• Undifferentiated Somatoform Disorder
  • Pain disorder – appears largely to come from the patients psychological factors, it is more commonly in the older age and the ration is nearly equal 2:1.
  • Conversion disorder – is where the patient’s senses of mobility are impaired with no cause only stressed being the main factor.
  • Hypochondriasis – is mostly related to the stresses that one faces in life, it is marked by fear and lack of assurance. It is now in all age groups it is no long a disorder for the grown adults nut also the adolescents and children,
  • Body dysmorphic disorder – is a disorder that affects the features of the face or head that are exaggerated.
  • Somatoform Disorder not Otherwise Specified ( NOS )

Depression comes in several forms and its symptoms and severity can vary from person to person. For example:

  • In major depression (also called major depressive disorder), people experience symptoms that interfere with their ability to work, study, sleep, eat, and take pleasure in activities they once enjoyed. Symptoms last for at least 2 weeks but frequently last for several months or longer.
  • In dysthymia (also called dysthymic disorder), a less severe, but more chronic form of depression, people experience symptoms that are not as disabling but keep them from functioning well or feeling good. Symptoms last at least 2 years. Many people with dysthymia also have episodes of major depression.
  • In bipolar disorder (also called manic–depressive illness), people have periods of depressive symptoms that alternate or may co-exist with periods of mania. Symptoms of mania include abnormally high levels of excitement and energy, racing thoughts, and behavior that is impulsive and inappropriate.

In addition, milder forms of depression exist that fall into the category of minor depression. In minor depression, people experience the same symptoms as major depression, but they are fewer in number and are less disabling. Symptoms last at least 6 months but less than 2 years continuously.

Anxiety disorders

Overall, there is currently not enough evidence to recommend St. John’s Wort for the primary treatment of anxiety disorders. But we do have wonderful agents for this being: Fig – Ficus Carica (buds), Linden Tree – Tilia Tomentosa (buds) with low serotonin level and anxieties, California Poppy – Eschscholtzia Californica (buds) when serotonin level are high with anxieties. When a patient suffers from anxiety and depression you can synergistically add to your prescription of St John’s Wort providing you precisely know what the levels of serotonin are in a patient you can add one or even two of the above mentioned buds if need for the management of anxieties. Novel Silver Birch – Betula Verrucosa (embryonic germinating seed-rootlets) in the long care management you can permanently correct long standing chronic anxieties these embryonic germinating seeds contain a natural steroid-brassinosteroids which will regrow a shriveled up stunt growth amygdala back to a normal size. Once this happens 6 to 24 months later, when fully regrown anxieties will be experience in a normal fashion toward stress, versus the continuous high stress exacerbated anxieties and or panic attacks. It has been proven that peoples with a normal size, well functioning amygdala rarely ever experience stress like those with shriveled shrunk amygdala. If stress or anxiety are not well managed during this time with other plants in synergy of the antidepressant that Hypericum is or if other drugs are taken during the course of such treatment or if the patient keeps drinking caffeine or caffeine based soda drinks (I cannot call them soft drinks because they are far from soft) this will interfered with these brassinosteroids and will keep stunted the growth of the amygdala. Many other factors can also interfere with the success of this therapy too innumerous to list here.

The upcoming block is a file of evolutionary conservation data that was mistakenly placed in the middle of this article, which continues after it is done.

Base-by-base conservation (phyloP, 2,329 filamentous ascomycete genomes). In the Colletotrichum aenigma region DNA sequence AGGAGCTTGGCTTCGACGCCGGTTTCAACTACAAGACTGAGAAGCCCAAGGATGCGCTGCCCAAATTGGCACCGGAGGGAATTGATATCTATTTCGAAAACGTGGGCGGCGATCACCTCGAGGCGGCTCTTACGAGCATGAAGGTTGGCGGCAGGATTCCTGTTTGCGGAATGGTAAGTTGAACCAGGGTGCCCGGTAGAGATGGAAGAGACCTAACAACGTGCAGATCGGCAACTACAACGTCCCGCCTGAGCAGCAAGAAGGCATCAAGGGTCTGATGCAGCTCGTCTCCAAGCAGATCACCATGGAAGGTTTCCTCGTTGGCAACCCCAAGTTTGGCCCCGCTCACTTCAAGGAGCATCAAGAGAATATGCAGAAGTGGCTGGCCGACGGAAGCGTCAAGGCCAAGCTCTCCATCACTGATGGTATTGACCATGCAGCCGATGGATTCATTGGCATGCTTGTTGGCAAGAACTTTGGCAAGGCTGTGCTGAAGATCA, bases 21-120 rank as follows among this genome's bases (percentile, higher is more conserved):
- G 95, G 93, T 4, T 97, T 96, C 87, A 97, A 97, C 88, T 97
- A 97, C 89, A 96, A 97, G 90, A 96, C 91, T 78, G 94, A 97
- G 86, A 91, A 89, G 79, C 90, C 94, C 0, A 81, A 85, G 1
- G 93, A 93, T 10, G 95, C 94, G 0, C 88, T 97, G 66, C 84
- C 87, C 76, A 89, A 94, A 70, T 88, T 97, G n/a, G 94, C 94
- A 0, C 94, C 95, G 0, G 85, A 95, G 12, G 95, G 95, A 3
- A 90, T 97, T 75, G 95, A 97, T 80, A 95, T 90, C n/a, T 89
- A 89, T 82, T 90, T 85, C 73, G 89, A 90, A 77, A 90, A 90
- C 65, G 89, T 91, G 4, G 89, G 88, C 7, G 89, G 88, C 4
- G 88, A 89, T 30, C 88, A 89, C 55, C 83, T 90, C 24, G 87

Note: when prescribing Linden Tree to a patient and that instead of having the desirable effect of sedation they are jazz up from taking it. That is a clear indication that they have high serotonin level in the brain and that for this you will need to change your prescription to the California poppy for anxieties, without ever posing the risk of unwanted abnormal drop in serotonin level which would results in further depression. You will be managing the anxieties in an effective way. Fig serves has an adjuvant for anxieties and does not work in the same way has Linden tree buds or the California poppy buds. Fig buds are for milder cases of anxiety but when combined with St John’s Wort which potentiate its sedation biological activities Fig converts into a most potent anti-anxiolytic. The synergy of well calculated phytochemistry is everything in the design of custom Rx. Individual Protocols, Biotherapeutic Programs. In this way you can heal conditions and diseases that no one else can.